Bernard Marx In Brave New World Essay

698 Words3 Pages
In Aldous Huxley’s Brave New World, the world is perfect. There are few diseases, no one is lonely, and there’s time to do everything one could want to. Everyone is with everyone all the time. The caste system keeps everyone happy. However, there is one bottle-bred-baby, who is alone and an outcast. Bernard Marx. Bernard is an exile from the beginning of the book. He is rumored to have had, “alcohol in his blood-surrogate,” (p. 46) which causes him to be small, ugly, and “stunted.” He is one of the highest members in this “civilized” caste system, an Alpha Plus. This means he’s one of the smartest and most evolved members of society. He is an outcast partially by choice, but partially because he’s so strange. He doesn’t enjoy most of the activities…show more content…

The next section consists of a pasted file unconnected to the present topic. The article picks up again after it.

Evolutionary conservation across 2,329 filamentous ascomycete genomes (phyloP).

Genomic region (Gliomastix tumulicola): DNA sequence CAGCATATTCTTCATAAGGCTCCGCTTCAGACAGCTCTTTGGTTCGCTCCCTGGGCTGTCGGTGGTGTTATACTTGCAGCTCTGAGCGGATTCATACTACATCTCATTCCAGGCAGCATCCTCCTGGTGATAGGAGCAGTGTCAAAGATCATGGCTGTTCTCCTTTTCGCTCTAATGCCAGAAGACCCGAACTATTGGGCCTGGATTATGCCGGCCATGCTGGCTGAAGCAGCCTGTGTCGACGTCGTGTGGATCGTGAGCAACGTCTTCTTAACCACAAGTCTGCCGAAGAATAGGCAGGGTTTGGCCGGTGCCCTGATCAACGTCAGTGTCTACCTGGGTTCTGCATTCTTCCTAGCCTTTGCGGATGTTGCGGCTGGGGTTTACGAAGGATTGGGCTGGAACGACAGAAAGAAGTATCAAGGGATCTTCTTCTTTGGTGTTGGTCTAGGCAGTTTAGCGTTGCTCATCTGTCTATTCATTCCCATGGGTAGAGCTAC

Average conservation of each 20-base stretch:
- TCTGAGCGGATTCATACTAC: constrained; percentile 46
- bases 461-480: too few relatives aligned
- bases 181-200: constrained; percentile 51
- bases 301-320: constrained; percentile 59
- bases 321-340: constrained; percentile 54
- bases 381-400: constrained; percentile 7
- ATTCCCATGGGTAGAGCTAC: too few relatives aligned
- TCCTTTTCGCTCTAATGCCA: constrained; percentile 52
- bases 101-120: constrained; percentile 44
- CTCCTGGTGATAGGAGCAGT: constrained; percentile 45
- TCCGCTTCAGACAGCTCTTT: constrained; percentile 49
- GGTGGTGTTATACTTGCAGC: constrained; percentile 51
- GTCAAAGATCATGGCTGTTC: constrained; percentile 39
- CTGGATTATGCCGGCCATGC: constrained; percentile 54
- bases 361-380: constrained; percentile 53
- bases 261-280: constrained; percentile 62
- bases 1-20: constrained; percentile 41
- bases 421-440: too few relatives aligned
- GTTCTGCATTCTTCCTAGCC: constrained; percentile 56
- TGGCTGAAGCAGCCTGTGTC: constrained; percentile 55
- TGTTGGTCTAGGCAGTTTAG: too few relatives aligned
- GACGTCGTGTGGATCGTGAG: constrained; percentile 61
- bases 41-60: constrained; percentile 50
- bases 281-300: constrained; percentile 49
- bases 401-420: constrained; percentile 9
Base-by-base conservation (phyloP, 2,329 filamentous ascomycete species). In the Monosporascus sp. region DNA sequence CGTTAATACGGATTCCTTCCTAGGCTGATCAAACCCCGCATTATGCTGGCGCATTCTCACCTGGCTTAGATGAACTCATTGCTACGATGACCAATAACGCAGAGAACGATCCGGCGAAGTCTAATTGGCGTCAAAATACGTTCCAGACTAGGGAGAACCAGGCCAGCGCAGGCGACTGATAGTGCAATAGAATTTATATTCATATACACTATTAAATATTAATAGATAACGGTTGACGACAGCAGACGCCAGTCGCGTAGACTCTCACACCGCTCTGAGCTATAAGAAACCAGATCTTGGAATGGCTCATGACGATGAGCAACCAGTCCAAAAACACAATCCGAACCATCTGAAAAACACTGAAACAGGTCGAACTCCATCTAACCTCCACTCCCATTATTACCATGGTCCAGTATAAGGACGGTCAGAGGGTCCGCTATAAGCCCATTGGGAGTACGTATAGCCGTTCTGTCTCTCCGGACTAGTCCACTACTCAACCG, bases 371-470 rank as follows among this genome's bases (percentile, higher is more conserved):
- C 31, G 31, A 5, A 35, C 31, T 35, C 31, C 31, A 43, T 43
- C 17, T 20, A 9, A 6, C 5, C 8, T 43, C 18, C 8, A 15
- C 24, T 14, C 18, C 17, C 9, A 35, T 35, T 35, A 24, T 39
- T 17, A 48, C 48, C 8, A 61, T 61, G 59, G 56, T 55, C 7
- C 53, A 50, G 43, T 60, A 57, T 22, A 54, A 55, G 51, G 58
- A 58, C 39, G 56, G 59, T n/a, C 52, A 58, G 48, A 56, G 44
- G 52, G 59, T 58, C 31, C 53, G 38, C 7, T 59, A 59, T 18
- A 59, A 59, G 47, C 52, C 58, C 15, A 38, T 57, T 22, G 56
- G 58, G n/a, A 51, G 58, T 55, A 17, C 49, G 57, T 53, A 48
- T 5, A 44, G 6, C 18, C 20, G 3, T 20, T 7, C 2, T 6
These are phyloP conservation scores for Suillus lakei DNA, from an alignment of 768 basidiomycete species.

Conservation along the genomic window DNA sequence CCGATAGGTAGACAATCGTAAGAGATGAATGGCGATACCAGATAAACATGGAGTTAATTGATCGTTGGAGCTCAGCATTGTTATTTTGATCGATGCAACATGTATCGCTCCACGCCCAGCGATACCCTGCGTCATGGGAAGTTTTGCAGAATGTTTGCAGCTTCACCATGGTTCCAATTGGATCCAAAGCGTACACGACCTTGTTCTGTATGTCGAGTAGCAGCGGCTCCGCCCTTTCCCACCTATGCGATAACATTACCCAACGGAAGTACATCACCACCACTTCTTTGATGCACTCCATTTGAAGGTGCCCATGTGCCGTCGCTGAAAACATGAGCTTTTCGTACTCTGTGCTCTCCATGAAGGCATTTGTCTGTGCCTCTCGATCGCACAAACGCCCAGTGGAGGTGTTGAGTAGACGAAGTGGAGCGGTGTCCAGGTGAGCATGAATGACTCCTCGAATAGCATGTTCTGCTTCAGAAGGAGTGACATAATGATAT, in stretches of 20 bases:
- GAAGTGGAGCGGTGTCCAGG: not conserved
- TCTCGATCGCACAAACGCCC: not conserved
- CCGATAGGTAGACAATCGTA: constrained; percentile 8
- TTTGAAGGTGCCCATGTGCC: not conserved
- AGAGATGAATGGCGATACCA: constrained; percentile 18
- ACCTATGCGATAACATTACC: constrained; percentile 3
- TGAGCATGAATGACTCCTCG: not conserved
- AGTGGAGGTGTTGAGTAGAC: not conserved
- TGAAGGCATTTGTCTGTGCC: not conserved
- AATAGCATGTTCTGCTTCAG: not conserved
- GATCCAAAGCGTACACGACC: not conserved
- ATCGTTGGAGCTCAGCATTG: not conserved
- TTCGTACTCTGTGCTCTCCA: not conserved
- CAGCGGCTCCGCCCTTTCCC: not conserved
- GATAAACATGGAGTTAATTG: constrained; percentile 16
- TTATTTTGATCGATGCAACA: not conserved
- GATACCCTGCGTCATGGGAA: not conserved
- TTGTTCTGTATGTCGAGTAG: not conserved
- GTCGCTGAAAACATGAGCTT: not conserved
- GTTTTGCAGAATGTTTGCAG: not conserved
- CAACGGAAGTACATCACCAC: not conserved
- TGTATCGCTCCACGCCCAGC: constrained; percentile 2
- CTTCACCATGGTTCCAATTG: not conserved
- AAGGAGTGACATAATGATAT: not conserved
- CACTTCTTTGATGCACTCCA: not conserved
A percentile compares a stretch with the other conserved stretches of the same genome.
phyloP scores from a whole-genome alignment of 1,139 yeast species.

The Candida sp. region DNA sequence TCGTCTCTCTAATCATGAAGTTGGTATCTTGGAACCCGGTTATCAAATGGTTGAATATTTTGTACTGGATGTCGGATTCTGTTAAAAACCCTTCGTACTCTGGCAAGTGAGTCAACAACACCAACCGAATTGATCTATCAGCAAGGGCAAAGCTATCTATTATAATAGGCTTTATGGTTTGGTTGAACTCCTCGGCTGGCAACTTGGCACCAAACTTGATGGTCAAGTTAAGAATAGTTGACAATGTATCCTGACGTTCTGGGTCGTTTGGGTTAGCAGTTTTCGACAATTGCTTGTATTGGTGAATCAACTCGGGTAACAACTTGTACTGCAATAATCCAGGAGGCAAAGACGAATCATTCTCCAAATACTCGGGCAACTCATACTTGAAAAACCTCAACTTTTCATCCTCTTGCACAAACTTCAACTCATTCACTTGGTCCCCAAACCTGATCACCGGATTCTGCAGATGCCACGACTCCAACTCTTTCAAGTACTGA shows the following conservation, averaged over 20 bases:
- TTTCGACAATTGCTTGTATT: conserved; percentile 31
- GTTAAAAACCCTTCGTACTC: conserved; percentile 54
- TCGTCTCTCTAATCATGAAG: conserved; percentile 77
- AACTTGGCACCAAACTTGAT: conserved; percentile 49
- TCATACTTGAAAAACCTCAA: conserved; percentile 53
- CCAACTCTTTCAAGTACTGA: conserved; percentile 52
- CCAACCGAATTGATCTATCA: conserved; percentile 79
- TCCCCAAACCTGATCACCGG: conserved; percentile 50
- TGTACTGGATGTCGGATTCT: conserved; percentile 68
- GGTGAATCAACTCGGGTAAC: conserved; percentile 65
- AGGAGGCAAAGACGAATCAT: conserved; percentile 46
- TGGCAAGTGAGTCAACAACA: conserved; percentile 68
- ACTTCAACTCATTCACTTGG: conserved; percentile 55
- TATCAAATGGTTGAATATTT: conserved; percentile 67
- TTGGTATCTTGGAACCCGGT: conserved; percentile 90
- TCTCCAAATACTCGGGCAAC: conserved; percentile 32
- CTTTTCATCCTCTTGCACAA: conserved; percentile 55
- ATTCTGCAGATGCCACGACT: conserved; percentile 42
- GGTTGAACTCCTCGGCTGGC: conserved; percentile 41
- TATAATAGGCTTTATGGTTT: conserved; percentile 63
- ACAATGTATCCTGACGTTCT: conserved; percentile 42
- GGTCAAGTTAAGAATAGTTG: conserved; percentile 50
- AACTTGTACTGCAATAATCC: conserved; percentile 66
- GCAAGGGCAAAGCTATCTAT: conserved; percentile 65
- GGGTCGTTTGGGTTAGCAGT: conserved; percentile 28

He becomes very proud, and fails to realize how temporary this fame is. People didn’t especially like Bernard as a person, they just liked what he did. “But behind his back people shook their heads. ‘That young man will come to a bad end,’” they would say. (Pg. 157) Unfortunately, they were right. After a point, the Savage refuses to be shown off anymore, and Bernard loses all of the respect he temporarily held. He gets in trouble for not keeping an eye of the Savage, and he ends up being exiled literally to an island. Huxley tried to craft a world free of pain, opposition, and problems. His world was filled with happiness and people. This world failed to provide the opposition humans need to appreciate their lives. If one does not feel lonely, one can’t appreciate company. If one does not experience pain, one can’t love bliss. Huxley was warning against a world without opposition, which the world of the twenty-first century is quickly approaching. In order to truly be a human being, and to truly live, one must live through both the good and the
Open Document